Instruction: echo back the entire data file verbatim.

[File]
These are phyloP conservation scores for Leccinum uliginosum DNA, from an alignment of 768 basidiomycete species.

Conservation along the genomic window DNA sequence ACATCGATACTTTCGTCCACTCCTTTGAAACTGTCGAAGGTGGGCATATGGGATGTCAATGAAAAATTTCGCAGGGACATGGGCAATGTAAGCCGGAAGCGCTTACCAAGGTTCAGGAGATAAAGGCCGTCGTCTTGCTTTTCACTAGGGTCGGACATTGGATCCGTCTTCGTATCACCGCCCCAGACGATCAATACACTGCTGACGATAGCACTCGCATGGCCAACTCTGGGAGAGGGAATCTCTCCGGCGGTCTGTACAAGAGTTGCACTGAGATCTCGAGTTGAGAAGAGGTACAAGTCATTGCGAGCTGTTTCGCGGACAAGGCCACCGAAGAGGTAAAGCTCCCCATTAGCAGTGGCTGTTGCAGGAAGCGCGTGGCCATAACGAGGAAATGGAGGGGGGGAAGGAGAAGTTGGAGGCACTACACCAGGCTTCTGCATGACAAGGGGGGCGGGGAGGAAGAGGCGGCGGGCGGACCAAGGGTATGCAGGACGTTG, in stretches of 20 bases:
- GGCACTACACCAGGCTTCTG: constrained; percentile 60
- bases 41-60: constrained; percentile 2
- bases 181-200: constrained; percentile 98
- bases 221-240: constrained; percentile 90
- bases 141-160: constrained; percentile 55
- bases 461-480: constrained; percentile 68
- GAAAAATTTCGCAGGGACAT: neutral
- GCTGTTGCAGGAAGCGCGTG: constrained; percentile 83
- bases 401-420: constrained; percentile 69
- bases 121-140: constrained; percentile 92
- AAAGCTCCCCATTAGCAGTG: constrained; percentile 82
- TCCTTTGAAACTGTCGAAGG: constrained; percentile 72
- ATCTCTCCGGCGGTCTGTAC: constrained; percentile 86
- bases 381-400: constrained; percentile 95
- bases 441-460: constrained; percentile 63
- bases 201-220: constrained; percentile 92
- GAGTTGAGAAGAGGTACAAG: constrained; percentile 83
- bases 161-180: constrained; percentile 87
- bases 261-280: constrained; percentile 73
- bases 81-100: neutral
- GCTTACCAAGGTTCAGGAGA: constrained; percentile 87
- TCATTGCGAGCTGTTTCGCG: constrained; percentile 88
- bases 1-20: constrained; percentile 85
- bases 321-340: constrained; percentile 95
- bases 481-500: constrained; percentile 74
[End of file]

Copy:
These are phyloP conservation scores for Leccinum uliginosum DNA, from an alignment of 768 basidiomycete species.

Conservation along the genomic window DNA sequence ACATCGATACTTTCGTCCACTCCTTTGAAACTGTCGAAGGTGGGCATATGGGATGTCAATGAAAAATTTCGCAGGGACATGGGCAATGTAAGCCGGAAGCGCTTACCAAGGTTCAGGAGATAAAGGCCGTCGTCTTGCTTTTCACTAGGGTCGGACATTGGATCCGTCTTCGTATCACCGCCCCAGACGATCAATACACTGCTGACGATAGCACTCGCATGGCCAACTCTGGGAGAGGGAATCTCTCCGGCGGTCTGTACAAGAGTTGCACTGAGATCTCGAGTTGAGAAGAGGTACAAGTCATTGCGAGCTGTTTCGCGGACAAGGCCACCGAAGAGGTAAAGCTCCCCATTAGCAGTGGCTGTTGCAGGAAGCGCGTGGCCATAACGAGGAAATGGAGGGGGGGAAGGAGAAGTTGGAGGCACTACACCAGGCTTCTGCATGACAAGGGGGGCGGGGAGGAAGAGGCGGCGGGCGGACCAAGGGTATGCAGGACGTTG, in stretches of 20 bases:
- GGCACTACACCAGGCTTCTG: constrained; percentile 60
- bases 41-60: constrained; percentile 2
- bases 181-200: constrained; percentile 98
- bases 221-240: constrained; percentile 90
- bases 141-160: constrained; percentile 55
- bases 461-480: constrained; percentile 68
- GAAAAATTTCGCAGGGACAT: neutral
- GCTGTTGCAGGAAGCGCGTG: constrained; percentile 83
- bases 401-420: constrained; percentile 69
- bases 121-140: constrained; percentile 92
- AAAGCTCCCCATTAGCAGTG: constrained; percentile 82
- TCCTTTGAAACTGTCGAAGG: constrained; percentile 72
- ATCTCTCCGGCGGTCTGTAC: constrained; percentile 86
- bases 381-400: constrained; percentile 95
- bases 441-460: constrained; percentile 63
- bases 201-220: constrained; percentile 92
- GAGTTGAGAAGAGGTACAAG: constrained; percentile 83
- bases 161-180: constrained; percentile 87
- bases 261-280: constrained; percentile 73
- bases 81-100: neutral
- GCTTACCAAGGTTCAGGAGA: constrained; percentile 87
- TCATTGCGAGCTGTTTCGCG: constrained; percentile 88
- bases 1-20: constrained; percentile 85
- bases 321-340: constrained; percentile 95
- bases 481-500: constrained; percentile 74